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Mrs. Patricia Ann Cantwell

August 27, 1937 ~ August 20, 2020 (age 82)


Mrs. Patricia Cantwell, 82, of Le Claire, Iowa, succumbed to Lewy Body Dementia at 7:41 a.m. on Thursday, August 20th, 2020 at Marigold Rehabilitation and Health Care, Galesburg, Illinois.

Pat was born on August, 27, 1932 in Chicago, Illinois. She is preceded in death by her parents and younger sister Rosemary. She is survived by her husband, Reverend John R. Cantwell, Sr. of Le Claire, Iowa, their son, John R. (and Tonia) Cantwell of Strawberry Point/Manchester, Iowa and their daughter, Anita (and Herman) Roche of Le Claire, Iowa.  Also surviving are her younger brother’s Jim (and Cherie) Brown of Baraboo, WI, and William (and Paula) Brown of Arizona.  She deeply valued family and friends, and absolutely treasured time spent with her grandchildren Katherine Cantwell, Hannah Cantwell, Jack Cantwell, and Molly Cantwell. Pat’s streamer trunk is filled with 82 years of mementos and can attest to how dearly close she held everyone in her life. Please remember you were one of them and she valued you.

John and Pat went to a one room school house together, but because Pat was two years younger they didn’t” run in the same circles”. However, at the annual Gurnee High School graduate picnic and softball game on Memorial Day weekend in 1956 their love story began. Pat was the pitcher for the softball team, and if you knew Pat this was extraordinary!  What wasn’t?  John’s banter when he came up to bat for the opposing team. He hit a proverbial home run that day.  After the picnic/game they spent hours talking, both agreeing that they didn’t want to get involved in any serious relationship, but simply enjoy each other’s company for the summer.  When John returned to the College of the Ozark’s (Theology) in the fall of 1956 he wrote love letter, after love letter to Pat. He poured his heart and soul out to her. All of these letters, including their envelopes, still reside in that steamer trunk. As does the red scarf Pat gave John for his rear-view mirror before he left, along with the carnival ring he won one summer night to which Pat responded, “Well, that’s for me right?” “Gladly” he said. They married the following summer in Gurnee, Illinois, on June 22, 1957.

Pat and John devoted their entire lives to each United Methodist Church assigned to them. They moved often and each time it became harder to give up the life they’d built. Gratefully they met wonderful, lifelong friends along their way.  Pat found her passion and career when they moved to Frankfort, IL.  She personally blossomed as the Executive Secretary to Eugene Chang, head of the Chang Lab, at the University of Chicago. A position she was very reluctant to give up, even to retire at their dream home in Allegan, Michigan. It was her identity.  At the University she wasn’t a mother or a minister’s wife.  At the University of Chicago, she was simply Pat.  The person they relied on to keep everything running smoothly.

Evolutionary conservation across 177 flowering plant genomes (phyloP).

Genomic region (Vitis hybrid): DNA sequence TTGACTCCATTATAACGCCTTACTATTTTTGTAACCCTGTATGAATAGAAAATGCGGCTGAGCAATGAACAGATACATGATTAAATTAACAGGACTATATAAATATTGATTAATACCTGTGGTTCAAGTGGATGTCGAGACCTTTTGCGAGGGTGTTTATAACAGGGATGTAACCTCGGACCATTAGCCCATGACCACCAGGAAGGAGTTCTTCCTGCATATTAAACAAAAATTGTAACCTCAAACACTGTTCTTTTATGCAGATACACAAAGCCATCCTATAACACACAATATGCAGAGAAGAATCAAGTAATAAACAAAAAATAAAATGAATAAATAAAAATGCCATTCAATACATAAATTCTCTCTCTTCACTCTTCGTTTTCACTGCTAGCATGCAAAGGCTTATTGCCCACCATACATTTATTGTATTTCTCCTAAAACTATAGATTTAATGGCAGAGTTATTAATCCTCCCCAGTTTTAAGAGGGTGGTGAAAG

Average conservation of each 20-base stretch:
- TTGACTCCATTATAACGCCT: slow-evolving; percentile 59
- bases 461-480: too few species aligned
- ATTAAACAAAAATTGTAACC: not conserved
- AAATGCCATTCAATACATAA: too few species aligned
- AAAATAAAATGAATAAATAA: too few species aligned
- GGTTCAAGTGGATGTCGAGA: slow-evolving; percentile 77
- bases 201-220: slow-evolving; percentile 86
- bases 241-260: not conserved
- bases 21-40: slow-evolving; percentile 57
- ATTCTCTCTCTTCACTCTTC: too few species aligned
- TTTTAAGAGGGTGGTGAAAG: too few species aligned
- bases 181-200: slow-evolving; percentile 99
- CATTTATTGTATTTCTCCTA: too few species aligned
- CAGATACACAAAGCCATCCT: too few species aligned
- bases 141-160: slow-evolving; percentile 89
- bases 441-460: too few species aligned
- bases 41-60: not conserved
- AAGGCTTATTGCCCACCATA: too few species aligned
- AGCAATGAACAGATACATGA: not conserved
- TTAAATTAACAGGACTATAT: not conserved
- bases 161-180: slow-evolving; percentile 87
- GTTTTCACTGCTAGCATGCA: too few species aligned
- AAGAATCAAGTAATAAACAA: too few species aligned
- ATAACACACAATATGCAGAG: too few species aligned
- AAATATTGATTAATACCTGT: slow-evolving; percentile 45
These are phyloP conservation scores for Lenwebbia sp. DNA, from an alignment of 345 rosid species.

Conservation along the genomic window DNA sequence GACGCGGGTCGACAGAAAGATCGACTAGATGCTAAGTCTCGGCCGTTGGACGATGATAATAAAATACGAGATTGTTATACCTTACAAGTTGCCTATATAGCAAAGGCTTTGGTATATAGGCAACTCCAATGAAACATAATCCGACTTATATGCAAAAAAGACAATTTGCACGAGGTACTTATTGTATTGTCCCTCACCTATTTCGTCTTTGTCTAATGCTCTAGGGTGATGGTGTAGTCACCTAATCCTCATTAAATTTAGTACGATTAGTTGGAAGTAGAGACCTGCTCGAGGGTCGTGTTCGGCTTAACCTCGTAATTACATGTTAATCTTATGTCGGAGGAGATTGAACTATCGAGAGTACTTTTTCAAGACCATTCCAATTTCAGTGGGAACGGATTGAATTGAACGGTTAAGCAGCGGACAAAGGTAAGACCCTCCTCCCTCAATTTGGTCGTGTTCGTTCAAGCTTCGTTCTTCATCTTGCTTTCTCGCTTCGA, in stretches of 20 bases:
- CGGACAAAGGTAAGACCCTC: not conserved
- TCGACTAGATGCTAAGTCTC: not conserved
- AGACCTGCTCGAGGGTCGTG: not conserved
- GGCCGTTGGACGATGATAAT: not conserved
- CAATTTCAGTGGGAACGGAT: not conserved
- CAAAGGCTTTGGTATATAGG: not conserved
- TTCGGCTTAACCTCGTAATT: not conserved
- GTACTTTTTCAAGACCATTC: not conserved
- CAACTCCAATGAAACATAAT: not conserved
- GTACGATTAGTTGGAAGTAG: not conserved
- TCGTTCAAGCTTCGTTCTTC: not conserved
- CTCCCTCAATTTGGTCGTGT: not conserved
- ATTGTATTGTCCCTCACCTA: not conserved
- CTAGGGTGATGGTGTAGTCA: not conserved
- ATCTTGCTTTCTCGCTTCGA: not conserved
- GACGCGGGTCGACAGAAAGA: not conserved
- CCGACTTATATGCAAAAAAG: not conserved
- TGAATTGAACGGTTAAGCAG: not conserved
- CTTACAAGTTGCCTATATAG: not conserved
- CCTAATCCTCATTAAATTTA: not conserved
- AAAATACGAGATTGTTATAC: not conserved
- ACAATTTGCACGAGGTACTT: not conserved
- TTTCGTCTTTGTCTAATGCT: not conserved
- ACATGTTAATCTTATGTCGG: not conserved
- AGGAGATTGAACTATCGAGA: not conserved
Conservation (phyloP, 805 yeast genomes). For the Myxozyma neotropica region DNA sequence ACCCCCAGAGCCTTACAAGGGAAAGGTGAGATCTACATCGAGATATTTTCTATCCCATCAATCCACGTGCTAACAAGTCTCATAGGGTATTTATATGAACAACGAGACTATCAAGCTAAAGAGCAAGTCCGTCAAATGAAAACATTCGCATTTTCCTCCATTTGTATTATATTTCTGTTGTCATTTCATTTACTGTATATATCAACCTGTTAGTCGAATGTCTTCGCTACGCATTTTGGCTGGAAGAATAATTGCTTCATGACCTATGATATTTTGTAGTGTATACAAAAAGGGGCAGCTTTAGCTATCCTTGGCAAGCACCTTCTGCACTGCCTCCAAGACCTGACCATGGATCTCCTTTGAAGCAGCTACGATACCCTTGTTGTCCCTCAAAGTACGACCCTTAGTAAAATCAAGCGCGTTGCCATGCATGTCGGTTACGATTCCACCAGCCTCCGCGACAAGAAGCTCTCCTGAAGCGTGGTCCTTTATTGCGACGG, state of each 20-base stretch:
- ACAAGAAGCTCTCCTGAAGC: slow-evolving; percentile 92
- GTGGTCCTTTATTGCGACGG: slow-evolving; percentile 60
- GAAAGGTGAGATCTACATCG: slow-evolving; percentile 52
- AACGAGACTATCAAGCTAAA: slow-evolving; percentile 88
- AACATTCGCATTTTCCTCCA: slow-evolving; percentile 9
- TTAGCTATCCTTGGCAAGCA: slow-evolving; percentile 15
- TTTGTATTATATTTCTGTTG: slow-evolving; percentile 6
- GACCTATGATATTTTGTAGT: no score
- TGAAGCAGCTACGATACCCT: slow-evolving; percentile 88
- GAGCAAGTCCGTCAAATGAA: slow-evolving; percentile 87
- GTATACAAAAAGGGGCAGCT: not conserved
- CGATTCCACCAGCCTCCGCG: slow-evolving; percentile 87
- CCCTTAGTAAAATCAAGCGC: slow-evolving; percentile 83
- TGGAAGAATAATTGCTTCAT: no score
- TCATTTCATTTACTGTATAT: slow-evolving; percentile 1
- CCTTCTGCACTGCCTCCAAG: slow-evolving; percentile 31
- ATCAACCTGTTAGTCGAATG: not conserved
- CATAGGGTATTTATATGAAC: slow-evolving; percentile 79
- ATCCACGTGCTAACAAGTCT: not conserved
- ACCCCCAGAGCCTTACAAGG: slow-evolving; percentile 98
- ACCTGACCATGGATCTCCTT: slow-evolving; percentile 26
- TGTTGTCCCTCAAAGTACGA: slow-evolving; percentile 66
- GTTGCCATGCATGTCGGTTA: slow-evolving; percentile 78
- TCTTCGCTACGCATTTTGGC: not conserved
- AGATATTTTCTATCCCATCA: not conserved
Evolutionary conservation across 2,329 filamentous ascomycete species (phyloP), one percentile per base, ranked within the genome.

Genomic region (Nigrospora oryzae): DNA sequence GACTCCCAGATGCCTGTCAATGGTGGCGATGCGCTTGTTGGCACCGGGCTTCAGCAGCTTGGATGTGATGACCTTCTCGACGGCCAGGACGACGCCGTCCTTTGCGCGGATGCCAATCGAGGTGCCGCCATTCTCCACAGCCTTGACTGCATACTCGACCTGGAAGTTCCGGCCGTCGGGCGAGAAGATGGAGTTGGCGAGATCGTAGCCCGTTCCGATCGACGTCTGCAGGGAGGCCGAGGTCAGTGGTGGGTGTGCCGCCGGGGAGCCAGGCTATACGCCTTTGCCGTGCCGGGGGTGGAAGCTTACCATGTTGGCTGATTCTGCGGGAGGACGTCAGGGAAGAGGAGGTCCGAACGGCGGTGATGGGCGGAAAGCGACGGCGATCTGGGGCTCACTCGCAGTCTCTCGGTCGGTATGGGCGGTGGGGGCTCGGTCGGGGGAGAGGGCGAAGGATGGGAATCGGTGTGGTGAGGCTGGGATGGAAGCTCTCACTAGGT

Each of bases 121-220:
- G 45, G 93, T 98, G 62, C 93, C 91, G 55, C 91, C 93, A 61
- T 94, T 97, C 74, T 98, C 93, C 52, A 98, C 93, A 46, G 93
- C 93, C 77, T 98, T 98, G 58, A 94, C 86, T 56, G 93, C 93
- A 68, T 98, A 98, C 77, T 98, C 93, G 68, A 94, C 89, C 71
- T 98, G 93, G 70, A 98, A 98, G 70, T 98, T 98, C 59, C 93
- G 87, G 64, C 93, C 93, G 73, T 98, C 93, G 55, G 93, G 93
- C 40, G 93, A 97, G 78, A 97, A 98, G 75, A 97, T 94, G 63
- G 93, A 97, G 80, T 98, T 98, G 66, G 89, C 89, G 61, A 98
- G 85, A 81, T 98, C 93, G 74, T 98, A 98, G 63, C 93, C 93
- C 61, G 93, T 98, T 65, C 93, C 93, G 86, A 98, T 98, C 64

Mom was an organizational guru, was shabby chic before it was even a thing; she never passed on a junk shop/thrift store/auction/estate sale, and had a crazy green thumb. She taught us all the value of honesty, how to dig deep to find the personal strength to confront your childhood demons, to always continue to grow as a person, never take no for an answer, question everything, never settle for less, that Irish whiskey is the best, that you can be addicted to linens, paper towels and Kleenex, red paper clips are the best, thank-you notes and cards matter, being in nature is vital, friends and family are everything, and to embrace everyone.  

I don’t think she ever realized how important she was or how many peoples’ lives she profoundly changed just by being her. She will be dearly missed, forever, but she told me in a crystal clear moment, via a window visit, a week to the day before she died, “I don’t want to live like this anymore”, and I told her, “You don’t have to. It’s okay to go”. In my heart, I know this to be true; she waited to go until she saw us all.  We are all overwhelmingly relived that she died peacefully, and is no longer suffering from Lewy Body Dementia. It robbed her of everything she held dear.

May we all find peace and solstice knowing that Pat is organizing heaven, planting more flowers than needed, having a nip of Jameson, using copious amounts of paper towels, and planning another party so we can all be together.

Pat will be cremated according to her wishes, there will be no visitation or ceremony, and her ashes will be privately scattered in the places she loved. Please consider donating to the Lewy Body Dementia Association in her name at It’s not Alzheimer. Learn the signs. Act early.

Cards can be sent to John Cantwell, Anita Roche, & Herman Roche at 28021 230th Street Le Claire, IA 52753 and to John Cantwell and Tonia Cantwell at 14610 330th Street. Strawberry Point IA, 52076



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Family to do services at later date

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